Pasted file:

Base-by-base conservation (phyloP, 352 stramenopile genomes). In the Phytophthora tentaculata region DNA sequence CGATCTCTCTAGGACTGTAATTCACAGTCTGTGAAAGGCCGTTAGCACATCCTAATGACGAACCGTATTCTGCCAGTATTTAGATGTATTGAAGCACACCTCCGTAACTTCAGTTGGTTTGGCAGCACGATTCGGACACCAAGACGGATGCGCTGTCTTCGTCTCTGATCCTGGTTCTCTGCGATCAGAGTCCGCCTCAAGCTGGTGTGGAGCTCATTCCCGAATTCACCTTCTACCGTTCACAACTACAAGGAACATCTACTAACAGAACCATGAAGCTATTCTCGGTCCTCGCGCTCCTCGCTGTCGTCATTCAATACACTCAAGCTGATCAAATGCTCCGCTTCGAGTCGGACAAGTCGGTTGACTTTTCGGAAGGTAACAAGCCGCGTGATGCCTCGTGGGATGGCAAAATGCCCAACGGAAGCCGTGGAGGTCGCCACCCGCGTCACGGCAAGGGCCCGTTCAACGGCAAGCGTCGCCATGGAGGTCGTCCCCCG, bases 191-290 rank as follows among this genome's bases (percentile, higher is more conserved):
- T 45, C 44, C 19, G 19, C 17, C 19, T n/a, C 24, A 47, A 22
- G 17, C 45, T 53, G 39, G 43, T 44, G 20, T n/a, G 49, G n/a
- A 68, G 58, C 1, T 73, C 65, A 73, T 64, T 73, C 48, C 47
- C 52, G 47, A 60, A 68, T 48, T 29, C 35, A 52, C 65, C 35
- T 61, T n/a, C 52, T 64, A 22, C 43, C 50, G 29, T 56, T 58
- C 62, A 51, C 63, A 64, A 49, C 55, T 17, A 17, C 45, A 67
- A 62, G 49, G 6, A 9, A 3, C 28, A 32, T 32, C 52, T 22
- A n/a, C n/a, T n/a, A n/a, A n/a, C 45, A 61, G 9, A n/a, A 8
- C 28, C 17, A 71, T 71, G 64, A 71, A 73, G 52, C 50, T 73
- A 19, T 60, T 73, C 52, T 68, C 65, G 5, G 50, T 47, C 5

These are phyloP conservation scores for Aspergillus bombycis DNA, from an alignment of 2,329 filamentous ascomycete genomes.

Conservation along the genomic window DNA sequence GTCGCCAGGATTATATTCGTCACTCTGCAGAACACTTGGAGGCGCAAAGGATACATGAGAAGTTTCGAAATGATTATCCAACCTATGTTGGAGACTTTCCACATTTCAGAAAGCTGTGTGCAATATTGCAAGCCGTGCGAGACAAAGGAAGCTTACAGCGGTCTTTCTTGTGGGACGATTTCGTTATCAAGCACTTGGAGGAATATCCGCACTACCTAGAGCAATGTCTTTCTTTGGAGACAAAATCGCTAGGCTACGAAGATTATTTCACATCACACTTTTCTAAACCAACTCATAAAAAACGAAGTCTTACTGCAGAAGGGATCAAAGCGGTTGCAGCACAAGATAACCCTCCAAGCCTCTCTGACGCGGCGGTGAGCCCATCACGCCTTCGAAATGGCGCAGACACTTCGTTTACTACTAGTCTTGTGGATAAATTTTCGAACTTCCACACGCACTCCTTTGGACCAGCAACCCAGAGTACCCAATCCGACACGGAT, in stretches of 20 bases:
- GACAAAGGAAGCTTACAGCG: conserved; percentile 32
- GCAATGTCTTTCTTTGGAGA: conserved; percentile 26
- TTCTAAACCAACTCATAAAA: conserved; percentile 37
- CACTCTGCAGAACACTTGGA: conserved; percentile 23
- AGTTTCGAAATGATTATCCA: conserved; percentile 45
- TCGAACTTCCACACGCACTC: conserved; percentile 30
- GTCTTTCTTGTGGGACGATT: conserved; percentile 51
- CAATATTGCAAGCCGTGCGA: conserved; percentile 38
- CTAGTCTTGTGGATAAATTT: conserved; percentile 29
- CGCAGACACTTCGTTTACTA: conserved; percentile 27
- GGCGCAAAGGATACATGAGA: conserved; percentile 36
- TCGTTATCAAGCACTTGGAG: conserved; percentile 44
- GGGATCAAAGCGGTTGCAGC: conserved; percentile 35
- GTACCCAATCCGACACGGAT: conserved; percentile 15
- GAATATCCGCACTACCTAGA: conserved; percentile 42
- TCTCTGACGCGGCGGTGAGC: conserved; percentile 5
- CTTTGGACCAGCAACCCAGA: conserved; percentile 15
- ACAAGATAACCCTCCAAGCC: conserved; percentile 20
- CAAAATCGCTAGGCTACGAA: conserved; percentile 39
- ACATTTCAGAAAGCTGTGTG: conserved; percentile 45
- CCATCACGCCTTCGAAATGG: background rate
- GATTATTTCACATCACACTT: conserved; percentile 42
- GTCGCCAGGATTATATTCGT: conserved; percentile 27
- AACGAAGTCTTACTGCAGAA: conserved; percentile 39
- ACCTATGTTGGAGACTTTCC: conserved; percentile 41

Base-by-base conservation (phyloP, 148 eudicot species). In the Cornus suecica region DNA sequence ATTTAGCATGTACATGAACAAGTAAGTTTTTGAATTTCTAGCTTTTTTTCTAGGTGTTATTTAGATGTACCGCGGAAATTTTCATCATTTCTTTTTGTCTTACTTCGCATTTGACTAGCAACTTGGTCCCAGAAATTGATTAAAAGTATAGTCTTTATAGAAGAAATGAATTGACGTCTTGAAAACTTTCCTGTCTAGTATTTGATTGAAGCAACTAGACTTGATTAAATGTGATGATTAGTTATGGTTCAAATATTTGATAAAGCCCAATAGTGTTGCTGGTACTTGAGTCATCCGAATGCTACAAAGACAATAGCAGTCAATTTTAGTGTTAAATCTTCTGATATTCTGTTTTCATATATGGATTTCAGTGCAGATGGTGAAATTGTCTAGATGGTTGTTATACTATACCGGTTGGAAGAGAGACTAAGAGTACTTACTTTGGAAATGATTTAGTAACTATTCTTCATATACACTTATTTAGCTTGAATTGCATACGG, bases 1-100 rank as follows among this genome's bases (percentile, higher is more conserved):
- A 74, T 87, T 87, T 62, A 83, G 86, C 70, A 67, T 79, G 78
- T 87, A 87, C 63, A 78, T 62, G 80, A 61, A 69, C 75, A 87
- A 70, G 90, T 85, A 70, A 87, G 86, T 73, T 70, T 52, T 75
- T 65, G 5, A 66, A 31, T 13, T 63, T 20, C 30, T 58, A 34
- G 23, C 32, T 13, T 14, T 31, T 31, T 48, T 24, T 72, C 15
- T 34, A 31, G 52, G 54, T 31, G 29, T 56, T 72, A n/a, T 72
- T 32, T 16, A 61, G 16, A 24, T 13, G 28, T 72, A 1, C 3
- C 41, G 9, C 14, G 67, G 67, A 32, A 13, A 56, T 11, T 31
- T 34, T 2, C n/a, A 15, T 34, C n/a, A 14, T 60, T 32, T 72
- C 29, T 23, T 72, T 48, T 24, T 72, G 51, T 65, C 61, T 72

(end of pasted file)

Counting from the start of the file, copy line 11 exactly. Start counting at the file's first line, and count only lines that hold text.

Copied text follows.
- A 19, T 60, T 73, C 52, T 68, C 65, G 5, G 50, T 47, C 5